The 2 side braces are glued next.
Silent night! Next the 2 main traverse brace is made.
I use a lighter material to make the traverse and intend to wrap it with CF to increase the strength.
Next the 2 traverse brace is wrapped in CF cloth.
The traverse braces is glued to the top and the entire top weight is measured.
I began to thickness the top as the tedious rosette process was done.
With my large kanna plane, I thicknessed the top and it leave a gleam on the top when seen under light.
As the top was being thicknessed, I also take note of the mass and the frequency response as well as the flex on the top.
When the readings reach my desired range, I stop the thicknessing and it was ready for the next stage.
I started designing and making the rosette while I was doing the neck and other things.
I wasn't quite sure how the rosette would turned out so experimented quite a fair bit in making the tiles for the rosette.
The motif I had in mind was based on the Romanillos arches but I wanted to simplified it a little.
No much photo was taken during the making as I was concentrating on the making instead.
In the end it turned out pretty well, I'd say.
The hard part is to form the arches.
This was achieve by having 2 blank with a triangular cross-section profile.
One blank was planed with a convex based plane while the other having a concave plane.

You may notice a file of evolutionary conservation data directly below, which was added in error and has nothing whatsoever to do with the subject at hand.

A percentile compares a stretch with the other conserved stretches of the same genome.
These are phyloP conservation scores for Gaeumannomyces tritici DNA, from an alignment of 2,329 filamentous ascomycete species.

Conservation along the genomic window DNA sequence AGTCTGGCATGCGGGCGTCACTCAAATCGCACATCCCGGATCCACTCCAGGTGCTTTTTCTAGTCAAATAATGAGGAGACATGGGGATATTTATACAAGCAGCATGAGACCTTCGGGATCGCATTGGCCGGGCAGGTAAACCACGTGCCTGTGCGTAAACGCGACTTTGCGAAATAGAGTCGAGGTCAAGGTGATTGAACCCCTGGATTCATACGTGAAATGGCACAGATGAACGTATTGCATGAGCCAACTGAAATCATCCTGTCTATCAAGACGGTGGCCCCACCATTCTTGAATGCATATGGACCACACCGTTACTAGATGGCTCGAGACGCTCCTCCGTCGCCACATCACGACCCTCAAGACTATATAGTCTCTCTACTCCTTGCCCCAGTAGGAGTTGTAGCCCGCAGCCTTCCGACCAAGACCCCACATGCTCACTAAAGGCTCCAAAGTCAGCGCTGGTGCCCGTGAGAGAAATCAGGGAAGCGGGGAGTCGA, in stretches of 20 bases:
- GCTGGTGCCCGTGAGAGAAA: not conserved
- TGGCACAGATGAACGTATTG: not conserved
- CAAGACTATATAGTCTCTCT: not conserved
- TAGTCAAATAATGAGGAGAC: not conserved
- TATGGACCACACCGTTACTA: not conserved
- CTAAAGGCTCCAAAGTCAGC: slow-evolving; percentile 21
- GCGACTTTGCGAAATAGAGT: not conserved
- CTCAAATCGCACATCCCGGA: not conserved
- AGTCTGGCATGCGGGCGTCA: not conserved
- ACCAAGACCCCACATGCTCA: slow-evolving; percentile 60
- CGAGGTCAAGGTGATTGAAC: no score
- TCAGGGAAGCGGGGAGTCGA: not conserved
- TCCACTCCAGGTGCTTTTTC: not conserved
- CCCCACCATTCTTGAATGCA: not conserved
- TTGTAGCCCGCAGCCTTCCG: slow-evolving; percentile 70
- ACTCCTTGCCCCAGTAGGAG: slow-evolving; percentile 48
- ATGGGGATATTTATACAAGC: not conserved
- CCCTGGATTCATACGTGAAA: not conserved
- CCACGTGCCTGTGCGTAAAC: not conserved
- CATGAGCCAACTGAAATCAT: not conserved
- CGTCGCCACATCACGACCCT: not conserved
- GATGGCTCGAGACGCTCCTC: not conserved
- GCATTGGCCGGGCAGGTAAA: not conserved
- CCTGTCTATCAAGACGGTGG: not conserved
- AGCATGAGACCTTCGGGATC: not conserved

The final part was sanded using the blank itself to ensure the fitting.
Finally to glue up, a black veneer was sandwiched between the 2 blanks.
After that the blank was cut into tiles.
Next was to form the pillars which support the arches.
For this I use several blanks which include the red coloured bloodwood.
This part was relatively easier.
As the arches were formed using white as background the pillar section was similarly using white as background too.
After the tile is cut they are temporarily laid out to see the effect of the rosette.
Subsequently more tile variation were added to the rosette motif.
It has evolved to become like a train bridge of some sorts.
I jointed a centre piece for the embedding of the rosette tiles instead of embedding into the main top directly.
This gives me the option of trying out various designs before inlay into the top.
The inlay tiles were planed down to level and I proceed to cut the channels for the other pillar motif section.
After the 2nd channel is cut, I began to inlay the 2nd set of tiles with a pillar motif.
In between the pillars, I create a tile that sort of look liked water body with that green blue lines.
So together it looked like a sort of train bridge.
After that I level down the main motif channel mostly by sanding.
All the tiles were essentially end grain and it doesnt take planing too well even with a sharped low angle block plane.
After that I also cut the channel for the surrounding purfling theme.
The outer purfling is inlayed
After both purfling is inlayed the rosettte is cut to shape.
After that the rosette blank backing is thinned down almost to the rosette tiles itself.
This is to prepare for the inlay into the sound board.
Subsequently the channel is cut into the top and inlayed onto the top.
Following that I added a tinge of red purfling to the rosette to make it more compatible with the back wood.
The final rosette looks good and it is the most complex rosette to date.
After that I added a patch to fill up the hollow which will be covered by the fingerboard.
Then the patch is leveled to flush.